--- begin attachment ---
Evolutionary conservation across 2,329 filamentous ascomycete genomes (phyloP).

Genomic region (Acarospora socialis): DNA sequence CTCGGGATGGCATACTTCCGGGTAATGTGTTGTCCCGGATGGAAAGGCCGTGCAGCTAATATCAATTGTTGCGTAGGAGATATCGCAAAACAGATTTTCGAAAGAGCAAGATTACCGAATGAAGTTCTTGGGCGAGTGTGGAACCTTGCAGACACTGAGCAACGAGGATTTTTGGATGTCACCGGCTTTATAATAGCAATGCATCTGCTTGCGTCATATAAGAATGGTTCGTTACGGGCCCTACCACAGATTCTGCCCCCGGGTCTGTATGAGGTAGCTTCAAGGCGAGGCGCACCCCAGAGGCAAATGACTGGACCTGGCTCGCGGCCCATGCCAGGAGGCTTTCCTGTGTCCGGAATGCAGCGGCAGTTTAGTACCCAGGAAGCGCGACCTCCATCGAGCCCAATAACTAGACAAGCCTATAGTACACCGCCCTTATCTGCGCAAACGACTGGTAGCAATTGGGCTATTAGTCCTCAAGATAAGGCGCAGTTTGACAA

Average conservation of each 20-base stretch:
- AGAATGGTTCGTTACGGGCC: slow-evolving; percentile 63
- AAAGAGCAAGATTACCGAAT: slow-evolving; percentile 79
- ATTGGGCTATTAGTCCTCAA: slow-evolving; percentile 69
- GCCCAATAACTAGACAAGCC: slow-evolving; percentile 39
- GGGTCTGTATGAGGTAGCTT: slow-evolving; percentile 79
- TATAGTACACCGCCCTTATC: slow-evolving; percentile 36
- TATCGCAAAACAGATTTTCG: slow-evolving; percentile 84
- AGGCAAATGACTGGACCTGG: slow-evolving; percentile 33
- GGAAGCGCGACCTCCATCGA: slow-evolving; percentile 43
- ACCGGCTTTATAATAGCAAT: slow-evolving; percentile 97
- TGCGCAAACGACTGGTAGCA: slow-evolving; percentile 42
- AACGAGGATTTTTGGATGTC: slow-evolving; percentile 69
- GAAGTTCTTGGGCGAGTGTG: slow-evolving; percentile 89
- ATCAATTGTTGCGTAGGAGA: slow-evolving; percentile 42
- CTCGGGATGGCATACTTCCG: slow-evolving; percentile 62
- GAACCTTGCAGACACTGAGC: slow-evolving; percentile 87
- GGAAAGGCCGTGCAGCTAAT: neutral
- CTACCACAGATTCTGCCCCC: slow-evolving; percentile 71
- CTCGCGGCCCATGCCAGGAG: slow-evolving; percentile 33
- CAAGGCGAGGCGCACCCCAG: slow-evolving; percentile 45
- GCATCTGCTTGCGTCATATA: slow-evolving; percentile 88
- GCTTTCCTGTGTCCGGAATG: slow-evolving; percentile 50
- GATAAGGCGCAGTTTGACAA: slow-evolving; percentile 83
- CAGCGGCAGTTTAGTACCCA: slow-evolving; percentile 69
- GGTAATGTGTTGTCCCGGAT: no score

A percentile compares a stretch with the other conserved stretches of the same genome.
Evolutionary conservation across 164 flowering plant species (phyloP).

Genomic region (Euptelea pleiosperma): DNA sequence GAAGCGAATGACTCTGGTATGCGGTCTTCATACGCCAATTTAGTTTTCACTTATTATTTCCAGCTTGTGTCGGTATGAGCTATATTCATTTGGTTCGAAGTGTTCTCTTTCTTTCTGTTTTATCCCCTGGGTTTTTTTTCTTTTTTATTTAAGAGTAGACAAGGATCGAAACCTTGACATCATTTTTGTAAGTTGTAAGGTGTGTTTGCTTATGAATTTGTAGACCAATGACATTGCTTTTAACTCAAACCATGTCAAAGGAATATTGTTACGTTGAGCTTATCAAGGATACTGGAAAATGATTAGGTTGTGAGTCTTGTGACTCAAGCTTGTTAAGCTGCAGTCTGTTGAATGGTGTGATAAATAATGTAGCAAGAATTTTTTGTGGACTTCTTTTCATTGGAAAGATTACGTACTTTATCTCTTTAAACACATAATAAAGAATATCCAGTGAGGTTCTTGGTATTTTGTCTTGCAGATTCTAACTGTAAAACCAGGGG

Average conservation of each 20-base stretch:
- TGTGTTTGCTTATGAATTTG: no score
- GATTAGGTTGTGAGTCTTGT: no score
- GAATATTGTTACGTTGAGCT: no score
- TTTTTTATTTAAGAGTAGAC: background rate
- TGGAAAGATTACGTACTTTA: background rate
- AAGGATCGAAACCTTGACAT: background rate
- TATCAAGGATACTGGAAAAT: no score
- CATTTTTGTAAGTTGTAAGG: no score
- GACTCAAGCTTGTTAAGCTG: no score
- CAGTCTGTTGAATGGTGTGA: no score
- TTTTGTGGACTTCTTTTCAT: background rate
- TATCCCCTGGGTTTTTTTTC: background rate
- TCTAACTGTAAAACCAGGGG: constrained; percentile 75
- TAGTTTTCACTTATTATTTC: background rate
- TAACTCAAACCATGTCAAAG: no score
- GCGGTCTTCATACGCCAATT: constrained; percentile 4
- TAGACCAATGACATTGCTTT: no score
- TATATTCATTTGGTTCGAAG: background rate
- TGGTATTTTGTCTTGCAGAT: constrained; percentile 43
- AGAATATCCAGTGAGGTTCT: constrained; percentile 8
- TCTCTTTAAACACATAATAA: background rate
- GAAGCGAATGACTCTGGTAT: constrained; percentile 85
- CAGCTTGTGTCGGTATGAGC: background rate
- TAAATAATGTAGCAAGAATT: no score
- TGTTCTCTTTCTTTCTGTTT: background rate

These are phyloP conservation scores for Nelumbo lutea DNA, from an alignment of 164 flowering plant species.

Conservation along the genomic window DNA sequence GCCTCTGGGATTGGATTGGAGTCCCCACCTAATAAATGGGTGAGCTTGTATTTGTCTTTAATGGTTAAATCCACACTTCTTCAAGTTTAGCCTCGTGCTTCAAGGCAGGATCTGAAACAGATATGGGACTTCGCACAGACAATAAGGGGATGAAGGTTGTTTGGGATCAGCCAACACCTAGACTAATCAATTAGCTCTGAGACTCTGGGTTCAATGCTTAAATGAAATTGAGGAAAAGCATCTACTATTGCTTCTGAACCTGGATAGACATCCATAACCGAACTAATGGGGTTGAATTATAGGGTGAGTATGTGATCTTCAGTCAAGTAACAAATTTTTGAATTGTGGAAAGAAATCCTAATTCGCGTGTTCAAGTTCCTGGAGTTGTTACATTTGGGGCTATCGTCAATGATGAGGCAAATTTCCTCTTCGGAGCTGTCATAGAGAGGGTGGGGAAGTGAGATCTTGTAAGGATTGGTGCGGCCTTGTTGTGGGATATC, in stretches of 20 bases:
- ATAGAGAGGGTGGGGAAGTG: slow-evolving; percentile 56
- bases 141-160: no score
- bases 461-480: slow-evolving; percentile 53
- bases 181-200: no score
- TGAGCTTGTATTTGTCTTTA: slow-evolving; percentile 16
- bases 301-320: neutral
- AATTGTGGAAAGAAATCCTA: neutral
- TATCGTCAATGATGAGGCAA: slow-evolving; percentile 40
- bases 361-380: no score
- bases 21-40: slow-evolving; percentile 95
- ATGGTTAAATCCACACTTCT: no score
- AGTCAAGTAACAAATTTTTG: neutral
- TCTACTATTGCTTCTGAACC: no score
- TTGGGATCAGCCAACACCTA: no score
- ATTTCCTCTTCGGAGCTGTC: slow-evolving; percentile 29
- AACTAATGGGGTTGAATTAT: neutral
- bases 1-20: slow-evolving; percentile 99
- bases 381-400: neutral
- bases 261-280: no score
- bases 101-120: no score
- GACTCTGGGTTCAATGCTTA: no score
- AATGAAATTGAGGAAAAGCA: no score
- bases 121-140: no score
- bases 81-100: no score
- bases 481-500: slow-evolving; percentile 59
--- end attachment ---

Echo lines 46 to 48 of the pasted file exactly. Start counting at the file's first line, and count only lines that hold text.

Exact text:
- TAGTTTTCACTTATTATTTC: background rate
- TAACTCAAACCATGTCAAAG: no score
- GCGGTCTTCATACGCCAATT: constrained; percentile 4